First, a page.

“Why have these small isolated nations managed to generate so many great designs?”
The superiority of Scandinavian design has been well-charted. The chairs, lamps, tables, sofas and cushions of these prosperous northern democracies have been universally applauded and sought after.
But why have these small isolated nations managed to generate so many great designs? Why do the Scandinavians have such good taste?
The answers have sometimes been sought in the education system, in the craft tradition or in the biographies of individual creators.
Yet the real explanation might lie in collective psychology. We might consider the psychological mechanisms that govern the business of taste in design. We need to consider the theory of artistic compensation. We are all somewhat unbalanced inside and grow attracted to artistic styles that promise to compensate us for, or ‘correct’ the things we lack within. This explains why people who feel chaotic, undisciplined and cluttered inside are liable to be drawn to interiors that are serene, pure and poised. Equally, people who are exposed to, and oppressed by the hurried tempo of modern life are often drawn to styles that speak of the rustic and the natural.
What singles out ‘bad taste’ is merely that the desire for compensation has grown particularly acute because the deprivation that preceded its emergence has been correspondingly intense. Those who have experienced crushing poverty will – if the opportunity arises – often adopt a gaudy style derived from the most gilded aspects of the palace of Versailles. Those whose lives are excessively harsh may favour garden gnomes, enormous and brightly coloured stuffed toys and sentimental trinkets.
“Good taste comes about when people feel appreciated, when there’s enough to go around and when there’s an economy which doesn’t routinely humiliate and abase its members.”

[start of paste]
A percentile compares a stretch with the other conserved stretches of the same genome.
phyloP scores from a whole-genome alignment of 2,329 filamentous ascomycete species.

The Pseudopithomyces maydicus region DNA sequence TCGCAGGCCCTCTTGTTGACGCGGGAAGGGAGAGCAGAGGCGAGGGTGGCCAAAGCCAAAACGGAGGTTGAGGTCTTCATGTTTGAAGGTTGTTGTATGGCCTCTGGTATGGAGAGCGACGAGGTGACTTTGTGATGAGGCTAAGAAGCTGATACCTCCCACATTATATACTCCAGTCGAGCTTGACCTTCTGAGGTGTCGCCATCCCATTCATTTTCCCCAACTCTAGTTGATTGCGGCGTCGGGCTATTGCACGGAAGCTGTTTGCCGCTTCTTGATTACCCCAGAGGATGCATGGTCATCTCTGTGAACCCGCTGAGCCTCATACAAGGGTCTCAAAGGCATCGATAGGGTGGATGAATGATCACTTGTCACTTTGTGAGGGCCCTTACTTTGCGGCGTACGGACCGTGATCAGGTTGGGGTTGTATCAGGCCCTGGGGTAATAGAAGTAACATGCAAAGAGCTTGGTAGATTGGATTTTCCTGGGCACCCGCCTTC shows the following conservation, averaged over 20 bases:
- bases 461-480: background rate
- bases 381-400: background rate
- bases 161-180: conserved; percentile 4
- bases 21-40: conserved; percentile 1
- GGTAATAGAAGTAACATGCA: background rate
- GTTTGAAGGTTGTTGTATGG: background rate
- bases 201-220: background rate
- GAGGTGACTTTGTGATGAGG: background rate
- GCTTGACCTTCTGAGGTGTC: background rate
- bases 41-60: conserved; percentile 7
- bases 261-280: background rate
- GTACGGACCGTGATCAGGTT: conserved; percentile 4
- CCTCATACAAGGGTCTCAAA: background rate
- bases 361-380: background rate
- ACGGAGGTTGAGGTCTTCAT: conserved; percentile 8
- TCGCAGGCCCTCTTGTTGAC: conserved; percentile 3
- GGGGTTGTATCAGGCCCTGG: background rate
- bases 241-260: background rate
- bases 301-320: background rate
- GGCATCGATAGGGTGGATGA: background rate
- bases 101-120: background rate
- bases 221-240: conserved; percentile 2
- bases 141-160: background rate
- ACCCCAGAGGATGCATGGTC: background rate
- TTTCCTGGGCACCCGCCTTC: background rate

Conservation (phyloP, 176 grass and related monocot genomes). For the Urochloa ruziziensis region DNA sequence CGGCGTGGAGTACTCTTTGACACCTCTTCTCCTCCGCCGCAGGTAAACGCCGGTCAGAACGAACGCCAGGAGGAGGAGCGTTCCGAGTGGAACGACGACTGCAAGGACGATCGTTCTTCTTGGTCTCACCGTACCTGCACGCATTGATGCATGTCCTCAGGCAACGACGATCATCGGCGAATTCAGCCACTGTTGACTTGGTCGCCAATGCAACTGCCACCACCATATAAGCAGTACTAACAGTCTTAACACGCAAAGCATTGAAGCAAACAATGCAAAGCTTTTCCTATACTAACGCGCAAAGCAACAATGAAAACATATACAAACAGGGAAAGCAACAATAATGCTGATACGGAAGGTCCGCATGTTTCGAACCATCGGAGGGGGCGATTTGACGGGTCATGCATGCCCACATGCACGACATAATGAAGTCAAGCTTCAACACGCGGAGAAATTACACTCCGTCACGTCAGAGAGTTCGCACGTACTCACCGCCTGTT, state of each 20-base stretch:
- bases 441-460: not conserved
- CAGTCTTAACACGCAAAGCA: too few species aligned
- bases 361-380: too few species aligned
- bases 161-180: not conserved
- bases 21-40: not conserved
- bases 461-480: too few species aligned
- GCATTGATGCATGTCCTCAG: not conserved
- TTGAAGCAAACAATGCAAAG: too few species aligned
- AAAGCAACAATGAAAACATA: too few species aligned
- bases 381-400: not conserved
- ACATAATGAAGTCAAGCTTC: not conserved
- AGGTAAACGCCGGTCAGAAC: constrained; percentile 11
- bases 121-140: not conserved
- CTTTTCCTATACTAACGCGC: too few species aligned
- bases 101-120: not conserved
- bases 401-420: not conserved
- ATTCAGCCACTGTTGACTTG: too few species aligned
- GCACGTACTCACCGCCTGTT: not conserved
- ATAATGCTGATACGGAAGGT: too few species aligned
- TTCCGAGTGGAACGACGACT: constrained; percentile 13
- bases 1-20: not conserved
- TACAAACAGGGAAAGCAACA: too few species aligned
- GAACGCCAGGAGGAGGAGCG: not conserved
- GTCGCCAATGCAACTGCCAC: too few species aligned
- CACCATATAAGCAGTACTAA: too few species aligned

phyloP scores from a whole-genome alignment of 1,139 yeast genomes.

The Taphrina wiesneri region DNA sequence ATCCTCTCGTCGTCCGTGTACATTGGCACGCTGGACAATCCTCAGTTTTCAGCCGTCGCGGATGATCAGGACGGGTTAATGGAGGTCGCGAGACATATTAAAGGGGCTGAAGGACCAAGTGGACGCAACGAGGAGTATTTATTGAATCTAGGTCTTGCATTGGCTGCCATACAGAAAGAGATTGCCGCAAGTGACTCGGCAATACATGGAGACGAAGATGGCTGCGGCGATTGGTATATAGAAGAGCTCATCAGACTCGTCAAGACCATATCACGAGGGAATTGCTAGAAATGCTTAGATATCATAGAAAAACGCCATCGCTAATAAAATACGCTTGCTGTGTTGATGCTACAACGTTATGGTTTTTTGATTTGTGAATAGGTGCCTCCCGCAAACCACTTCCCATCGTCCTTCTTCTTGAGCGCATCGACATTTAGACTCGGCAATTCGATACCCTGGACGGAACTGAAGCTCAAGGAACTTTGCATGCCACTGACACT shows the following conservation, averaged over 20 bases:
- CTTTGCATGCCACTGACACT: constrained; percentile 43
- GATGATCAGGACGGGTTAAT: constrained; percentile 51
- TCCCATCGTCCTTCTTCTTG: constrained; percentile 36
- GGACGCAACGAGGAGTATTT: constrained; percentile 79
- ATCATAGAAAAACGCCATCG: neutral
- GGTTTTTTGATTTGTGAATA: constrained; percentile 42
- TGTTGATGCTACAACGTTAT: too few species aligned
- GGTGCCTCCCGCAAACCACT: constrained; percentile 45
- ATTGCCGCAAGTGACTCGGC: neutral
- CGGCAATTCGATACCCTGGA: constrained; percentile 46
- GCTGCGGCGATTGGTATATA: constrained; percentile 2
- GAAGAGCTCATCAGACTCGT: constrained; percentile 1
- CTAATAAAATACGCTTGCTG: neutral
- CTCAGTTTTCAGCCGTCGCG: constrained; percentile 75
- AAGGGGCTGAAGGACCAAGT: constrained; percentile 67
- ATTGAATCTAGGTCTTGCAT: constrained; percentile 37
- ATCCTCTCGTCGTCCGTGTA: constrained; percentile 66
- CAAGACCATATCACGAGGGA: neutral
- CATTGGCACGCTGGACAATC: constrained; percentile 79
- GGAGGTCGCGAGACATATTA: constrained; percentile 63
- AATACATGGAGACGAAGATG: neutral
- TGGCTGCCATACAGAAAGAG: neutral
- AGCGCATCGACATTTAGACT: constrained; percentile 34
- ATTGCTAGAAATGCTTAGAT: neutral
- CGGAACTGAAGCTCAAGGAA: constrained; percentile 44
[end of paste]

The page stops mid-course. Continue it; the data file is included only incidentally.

In every instance of bad taste, we find an over-eager embracing of a good quality – sweetness, freedom, fun or prosperity – that is, or once was, in very short supply in the owner’s life. Bad taste can appall but once one understands its origins, sympathy is a more appropriate response.
What’s ‘bad’ in bad taste isn’t the person, but the prior difficulty which they are seeking to compensate for through their decor. There’s no point in mocking – or offering lectures about art history. The problem isn’t a lack of information. It is a trauma created by a badly broken and unbalanced world. The solution to bad taste is therefore, in the broad sense, political. Good taste comes about when people feel appreciated, when there’s enough to go around and when there’s an economy which doesn’t routinely humiliate and abase its members. To make good taste more widespread, what matters above all are efforts to diminish the desperate lives in which lapses of taste invariably have their origins.
It shouldn’t surprise us that the Scandinavians have good taste. The explanation does not lie in design itself. It lies in a prior and far more important achievement: that the Scandinavian nations have learnt how to build equitable, prosperous and relatively fulfilled societies. It isn’t design manuals or talks that will ultimately spread good design. It is good politics.
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